New market data suggests that global commercial real estate markets have continued to make a solid recovery, largely driven by the Asian and Middle East region.
Compared to the same period last year, the transaction volumes are up by 11 percent in the first half of 2013. Data from Jones Lang LaSalle capital markets research points out that direct commercial real estate investment volumes in the second quarter of 2013 soared to USD 114 billion at a global level. This was higher by 4 percent when compared to the second quarter of 2012.
As the equity and bond markets remained volatile, investors queued up to grab bargain deals in the commercial real estate market. For the past five quarters, the global volumes have exceeded USD 100 billion, signaling strong and sustainable growth in the real estate sector. The Asia Pacific and Europe Middle East Africa (EMEA) region has led the growth momentum, achieving volume growth rate of 11 percent and 12 percent year-on-year, respectively.
Investors from the Middle East have played a pivotal role in stabilizing the global real estate markets. By flexing their financial muscle, Arab investors have continued to purchase luxurious properties in some of the world’s largest cities. Institutional, private equity and high net worth individual investors are seeking to diversify their asset portfolio and hedge against risks by securing prized assets in different parts of the world.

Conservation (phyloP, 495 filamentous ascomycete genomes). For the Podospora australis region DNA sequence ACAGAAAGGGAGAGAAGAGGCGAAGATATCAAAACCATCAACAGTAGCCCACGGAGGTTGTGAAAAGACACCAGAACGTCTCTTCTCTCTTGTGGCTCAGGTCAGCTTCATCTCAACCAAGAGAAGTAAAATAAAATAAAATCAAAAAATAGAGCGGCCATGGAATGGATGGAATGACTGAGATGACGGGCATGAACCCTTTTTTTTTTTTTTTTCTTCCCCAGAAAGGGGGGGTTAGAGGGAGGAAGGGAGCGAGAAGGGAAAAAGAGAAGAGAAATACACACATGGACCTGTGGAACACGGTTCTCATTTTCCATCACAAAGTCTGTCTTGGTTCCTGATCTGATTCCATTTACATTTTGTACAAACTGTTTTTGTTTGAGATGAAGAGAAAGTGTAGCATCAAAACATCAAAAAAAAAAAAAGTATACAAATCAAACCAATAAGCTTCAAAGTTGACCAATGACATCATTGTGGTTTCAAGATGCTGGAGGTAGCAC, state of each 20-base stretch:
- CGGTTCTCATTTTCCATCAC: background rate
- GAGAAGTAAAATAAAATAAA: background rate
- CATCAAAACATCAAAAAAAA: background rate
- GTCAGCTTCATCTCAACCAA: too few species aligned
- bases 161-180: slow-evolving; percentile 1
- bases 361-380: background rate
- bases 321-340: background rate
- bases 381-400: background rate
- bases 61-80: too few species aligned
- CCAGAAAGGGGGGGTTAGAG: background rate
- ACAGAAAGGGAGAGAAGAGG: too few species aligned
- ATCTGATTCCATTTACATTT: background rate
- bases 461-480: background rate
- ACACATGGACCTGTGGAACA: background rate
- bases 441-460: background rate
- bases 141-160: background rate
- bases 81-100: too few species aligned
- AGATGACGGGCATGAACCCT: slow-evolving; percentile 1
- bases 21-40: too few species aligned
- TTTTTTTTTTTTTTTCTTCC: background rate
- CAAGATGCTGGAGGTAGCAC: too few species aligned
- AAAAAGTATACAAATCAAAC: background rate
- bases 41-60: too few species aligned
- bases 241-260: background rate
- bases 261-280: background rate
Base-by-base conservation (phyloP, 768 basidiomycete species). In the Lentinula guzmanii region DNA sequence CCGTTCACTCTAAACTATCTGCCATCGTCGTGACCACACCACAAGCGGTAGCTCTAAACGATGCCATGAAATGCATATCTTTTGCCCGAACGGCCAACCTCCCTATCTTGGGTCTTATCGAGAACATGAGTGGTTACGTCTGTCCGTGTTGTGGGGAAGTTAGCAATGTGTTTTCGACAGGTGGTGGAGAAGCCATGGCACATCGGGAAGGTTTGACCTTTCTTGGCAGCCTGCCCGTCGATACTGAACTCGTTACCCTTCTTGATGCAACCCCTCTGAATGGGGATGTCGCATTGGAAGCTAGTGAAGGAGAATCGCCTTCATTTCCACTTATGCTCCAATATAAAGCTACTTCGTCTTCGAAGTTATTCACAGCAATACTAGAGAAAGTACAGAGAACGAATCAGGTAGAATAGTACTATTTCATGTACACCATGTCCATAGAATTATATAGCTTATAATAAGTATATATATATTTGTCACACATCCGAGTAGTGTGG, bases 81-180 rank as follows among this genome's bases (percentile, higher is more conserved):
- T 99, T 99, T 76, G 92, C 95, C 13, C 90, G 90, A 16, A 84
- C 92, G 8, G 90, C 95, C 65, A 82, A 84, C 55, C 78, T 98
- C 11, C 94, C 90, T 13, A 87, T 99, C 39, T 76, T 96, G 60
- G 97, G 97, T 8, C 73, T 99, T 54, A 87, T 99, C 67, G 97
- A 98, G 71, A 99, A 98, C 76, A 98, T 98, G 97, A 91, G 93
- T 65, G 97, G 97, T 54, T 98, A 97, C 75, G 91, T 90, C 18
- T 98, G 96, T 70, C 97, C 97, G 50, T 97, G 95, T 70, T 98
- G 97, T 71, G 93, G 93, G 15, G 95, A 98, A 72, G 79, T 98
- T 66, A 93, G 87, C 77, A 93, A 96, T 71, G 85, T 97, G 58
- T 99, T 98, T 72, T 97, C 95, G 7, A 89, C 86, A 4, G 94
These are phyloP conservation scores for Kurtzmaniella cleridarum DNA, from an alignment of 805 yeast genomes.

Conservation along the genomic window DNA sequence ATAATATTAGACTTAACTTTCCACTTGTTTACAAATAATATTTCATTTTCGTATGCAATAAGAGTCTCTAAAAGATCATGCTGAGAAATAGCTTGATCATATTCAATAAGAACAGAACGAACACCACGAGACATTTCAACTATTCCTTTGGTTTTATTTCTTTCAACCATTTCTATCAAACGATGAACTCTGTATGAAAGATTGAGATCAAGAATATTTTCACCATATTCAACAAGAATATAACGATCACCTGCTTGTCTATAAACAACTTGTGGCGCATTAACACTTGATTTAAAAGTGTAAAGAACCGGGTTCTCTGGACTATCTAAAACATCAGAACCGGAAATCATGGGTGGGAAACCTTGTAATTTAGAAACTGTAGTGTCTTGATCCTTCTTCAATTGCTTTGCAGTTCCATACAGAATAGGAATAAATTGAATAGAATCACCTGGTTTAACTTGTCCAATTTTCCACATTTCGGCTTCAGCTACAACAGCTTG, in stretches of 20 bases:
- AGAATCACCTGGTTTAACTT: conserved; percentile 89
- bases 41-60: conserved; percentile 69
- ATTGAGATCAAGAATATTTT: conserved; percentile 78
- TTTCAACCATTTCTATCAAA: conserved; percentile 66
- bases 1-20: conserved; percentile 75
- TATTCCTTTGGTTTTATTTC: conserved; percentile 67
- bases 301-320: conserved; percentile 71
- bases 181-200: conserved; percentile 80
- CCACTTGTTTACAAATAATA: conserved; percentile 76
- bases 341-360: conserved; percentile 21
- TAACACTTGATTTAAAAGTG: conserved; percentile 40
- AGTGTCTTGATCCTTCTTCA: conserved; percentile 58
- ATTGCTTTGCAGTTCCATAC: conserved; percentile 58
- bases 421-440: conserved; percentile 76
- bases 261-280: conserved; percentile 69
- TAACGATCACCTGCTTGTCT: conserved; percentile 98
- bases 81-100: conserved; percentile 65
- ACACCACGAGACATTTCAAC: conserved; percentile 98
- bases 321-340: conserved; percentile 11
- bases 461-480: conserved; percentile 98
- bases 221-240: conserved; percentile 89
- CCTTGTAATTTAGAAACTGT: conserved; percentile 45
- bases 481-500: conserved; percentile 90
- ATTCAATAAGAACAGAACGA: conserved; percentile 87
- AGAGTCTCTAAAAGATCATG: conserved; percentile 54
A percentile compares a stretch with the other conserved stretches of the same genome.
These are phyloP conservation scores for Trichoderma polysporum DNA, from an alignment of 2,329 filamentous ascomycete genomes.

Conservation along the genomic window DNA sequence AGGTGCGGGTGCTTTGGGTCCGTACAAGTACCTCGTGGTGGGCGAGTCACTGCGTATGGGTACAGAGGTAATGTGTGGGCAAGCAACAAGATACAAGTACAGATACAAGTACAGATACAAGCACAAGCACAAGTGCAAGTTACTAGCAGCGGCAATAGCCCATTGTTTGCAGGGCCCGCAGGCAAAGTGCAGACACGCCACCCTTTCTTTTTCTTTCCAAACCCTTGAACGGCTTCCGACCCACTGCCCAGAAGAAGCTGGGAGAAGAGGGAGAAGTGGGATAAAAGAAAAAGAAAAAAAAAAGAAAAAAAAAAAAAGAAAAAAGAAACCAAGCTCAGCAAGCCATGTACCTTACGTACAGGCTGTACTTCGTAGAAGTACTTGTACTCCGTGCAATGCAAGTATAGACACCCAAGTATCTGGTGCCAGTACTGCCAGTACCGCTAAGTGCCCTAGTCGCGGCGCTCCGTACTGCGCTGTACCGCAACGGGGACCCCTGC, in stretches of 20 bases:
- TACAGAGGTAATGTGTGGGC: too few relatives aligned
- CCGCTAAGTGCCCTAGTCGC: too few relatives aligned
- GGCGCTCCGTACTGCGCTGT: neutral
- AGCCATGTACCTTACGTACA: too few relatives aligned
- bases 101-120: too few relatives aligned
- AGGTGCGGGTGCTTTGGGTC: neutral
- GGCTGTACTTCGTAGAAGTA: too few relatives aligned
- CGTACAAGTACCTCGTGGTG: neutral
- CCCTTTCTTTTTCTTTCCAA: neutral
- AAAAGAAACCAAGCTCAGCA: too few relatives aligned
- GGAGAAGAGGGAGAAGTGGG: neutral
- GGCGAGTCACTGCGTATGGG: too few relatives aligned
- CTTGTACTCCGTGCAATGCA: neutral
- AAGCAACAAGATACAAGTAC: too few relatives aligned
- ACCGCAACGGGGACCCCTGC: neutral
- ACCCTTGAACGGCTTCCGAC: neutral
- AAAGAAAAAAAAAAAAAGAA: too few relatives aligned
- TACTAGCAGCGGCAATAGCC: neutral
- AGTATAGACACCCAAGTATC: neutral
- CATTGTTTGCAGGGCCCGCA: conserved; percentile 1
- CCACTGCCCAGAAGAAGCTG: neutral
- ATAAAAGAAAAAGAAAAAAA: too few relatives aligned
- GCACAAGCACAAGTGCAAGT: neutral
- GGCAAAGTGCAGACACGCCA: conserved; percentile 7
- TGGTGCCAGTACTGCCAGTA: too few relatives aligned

Buyers from the Middle East region are also investing in residential properties of other major global cities, such as Chicago and Kuala Lumpur. These emerging cities provide full legal ownership to foreign investors and benefit from a strong tenant demand. Recently, Turkey changed its law to encourage real estate investments by Gulf nationals. As a result, the country has witnessed a sale of over 2000 units to Gulf investors over the last eight months.
The report forecasts transaction volumes to touch USD 450-500 billion, easily surpassing previous year’s volumes. The rising cost of global real estate debt is not expected to dampen the effect on transaction volumes.